Shaftesbury Town Council is planning bee-friendly planting in a public open space, which will soon be transferred to the town’s ownership.
In January 1968, Dorset County Council planned to radically alter Shaftesbury’s road network. The High Street and the western side of Bell Street were to be pedestrianised. The traffic would flow one-way out of town, along Coppice Street and around St Martin’s Lane, currently a cul-de-sac, onto Salisbury Street. A property was even demolished to make way for this road circuit but it was never completed.
Now, over 50 years later, the Town Council has plans for that open land, known as Salisbury Street Green, which will soon be theirs. “The Town Council wanted to protect it as an open space. It’s been like that for decades,” said Town Clerk Claire Commons. “There had been a house there and the county knocked it down to provide a highway through from Salisbury Street. The green that grew has been loved by the community. The Council want to make sure that it is protected, so they have taken it on for that purpose.”
At the recent public meeting to discuss the Redrow development at Littledown, the developer’s agent voiced surprise that Shaftesbury Town Council had requested to take ownership of the open land around those proposed homes. The Redrow agent said that most councils want to off-load land.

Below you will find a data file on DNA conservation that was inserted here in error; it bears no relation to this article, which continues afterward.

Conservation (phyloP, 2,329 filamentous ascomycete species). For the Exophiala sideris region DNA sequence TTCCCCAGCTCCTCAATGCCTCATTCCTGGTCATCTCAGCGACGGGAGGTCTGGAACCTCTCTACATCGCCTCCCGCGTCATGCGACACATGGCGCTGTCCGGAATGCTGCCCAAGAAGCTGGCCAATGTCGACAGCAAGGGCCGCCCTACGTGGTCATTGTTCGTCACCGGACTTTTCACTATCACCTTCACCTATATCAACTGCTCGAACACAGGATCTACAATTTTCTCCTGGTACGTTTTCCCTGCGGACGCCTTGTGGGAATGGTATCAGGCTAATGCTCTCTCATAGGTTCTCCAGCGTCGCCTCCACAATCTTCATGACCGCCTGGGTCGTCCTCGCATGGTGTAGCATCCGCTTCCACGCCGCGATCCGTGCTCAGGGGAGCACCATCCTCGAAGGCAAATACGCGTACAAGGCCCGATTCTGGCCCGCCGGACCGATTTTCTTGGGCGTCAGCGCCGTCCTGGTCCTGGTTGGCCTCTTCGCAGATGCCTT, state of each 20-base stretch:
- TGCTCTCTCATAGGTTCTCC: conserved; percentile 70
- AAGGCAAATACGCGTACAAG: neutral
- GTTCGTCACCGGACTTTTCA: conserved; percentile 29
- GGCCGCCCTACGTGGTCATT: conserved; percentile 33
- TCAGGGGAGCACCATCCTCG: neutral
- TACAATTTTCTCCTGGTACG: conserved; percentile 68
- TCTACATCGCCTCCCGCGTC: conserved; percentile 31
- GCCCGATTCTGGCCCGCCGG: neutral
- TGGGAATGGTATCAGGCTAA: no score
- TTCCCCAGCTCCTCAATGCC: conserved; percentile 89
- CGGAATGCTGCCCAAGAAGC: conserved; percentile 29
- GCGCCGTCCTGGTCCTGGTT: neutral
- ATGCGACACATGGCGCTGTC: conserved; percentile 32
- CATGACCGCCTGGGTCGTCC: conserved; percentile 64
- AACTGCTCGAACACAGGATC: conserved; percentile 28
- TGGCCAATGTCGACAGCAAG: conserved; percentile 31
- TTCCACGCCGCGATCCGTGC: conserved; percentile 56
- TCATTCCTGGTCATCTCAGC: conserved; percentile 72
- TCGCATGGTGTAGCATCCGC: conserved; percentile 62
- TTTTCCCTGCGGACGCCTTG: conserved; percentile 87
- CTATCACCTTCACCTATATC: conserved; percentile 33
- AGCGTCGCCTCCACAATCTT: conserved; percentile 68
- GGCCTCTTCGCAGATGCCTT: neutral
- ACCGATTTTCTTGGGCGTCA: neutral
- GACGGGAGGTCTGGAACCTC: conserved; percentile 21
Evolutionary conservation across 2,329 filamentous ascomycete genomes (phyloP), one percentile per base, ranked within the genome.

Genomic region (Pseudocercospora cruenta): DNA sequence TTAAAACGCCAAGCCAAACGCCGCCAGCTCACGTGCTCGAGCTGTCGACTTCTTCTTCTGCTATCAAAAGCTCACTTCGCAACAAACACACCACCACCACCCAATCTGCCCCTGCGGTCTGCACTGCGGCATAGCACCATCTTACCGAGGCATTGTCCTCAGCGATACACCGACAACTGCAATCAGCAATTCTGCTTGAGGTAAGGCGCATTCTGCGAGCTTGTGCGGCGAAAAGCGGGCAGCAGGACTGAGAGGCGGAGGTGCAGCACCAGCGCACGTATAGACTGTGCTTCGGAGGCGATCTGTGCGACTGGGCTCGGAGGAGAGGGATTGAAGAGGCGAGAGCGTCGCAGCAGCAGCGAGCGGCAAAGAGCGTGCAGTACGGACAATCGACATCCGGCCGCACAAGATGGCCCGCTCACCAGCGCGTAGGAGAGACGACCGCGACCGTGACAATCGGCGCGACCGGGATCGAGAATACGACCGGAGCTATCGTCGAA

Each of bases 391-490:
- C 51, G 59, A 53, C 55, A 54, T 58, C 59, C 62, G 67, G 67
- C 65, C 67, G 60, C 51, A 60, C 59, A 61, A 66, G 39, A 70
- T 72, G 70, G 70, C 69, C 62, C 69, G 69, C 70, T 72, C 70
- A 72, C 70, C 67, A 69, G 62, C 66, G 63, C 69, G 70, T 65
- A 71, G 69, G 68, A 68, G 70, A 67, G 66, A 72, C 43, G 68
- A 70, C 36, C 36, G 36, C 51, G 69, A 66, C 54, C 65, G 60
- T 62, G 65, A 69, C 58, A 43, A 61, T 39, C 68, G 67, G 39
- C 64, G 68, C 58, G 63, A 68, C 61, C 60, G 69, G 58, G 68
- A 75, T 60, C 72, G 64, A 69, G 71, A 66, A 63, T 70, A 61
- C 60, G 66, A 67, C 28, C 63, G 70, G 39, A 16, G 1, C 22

Claire says Shaftesbury Town Council takes a different view. “We have been keen to have local control over open spaces. When they have headed off to the County Council or other organisations further afield, there is less control over how that land looks and how people can become engaged with the land. If we ‘keep it local’, we can respond to local needs and wants.”
Dorset Council has agreed to transfer the Salisbury Street Green to the town for £1, plus £650 for legal costs. Although the deal is not yet finalised, the Town Council has been told that it can now treat the space as if it was their own.
What is currently a grassy bank dissected by a footpath with soon feature more colourful flowers and fragrant plants. “There are already a few trees planted there, so we are meeting this week with the Open Spaces group to discuss planting plans, which will include buddleia and other bee-friendly plants. We’re not good to make it into a rose garden but it will be a respite between one end of the town and the other,” Claire said.
There is a clause that determines how the land may be used. “It is public open space indefinitely,” said Claire. But the Town Council has asked its solicitors to negotiate that the clause should no longer apply after 25 years. If Dorset Council agrees to that amendment, the Town Council could chose to build on the land after that period.
That’s for discussion but, whatever happens, Shaftesbury’s successful bee-town initiative will be boosted from planned and proactive planting this summer.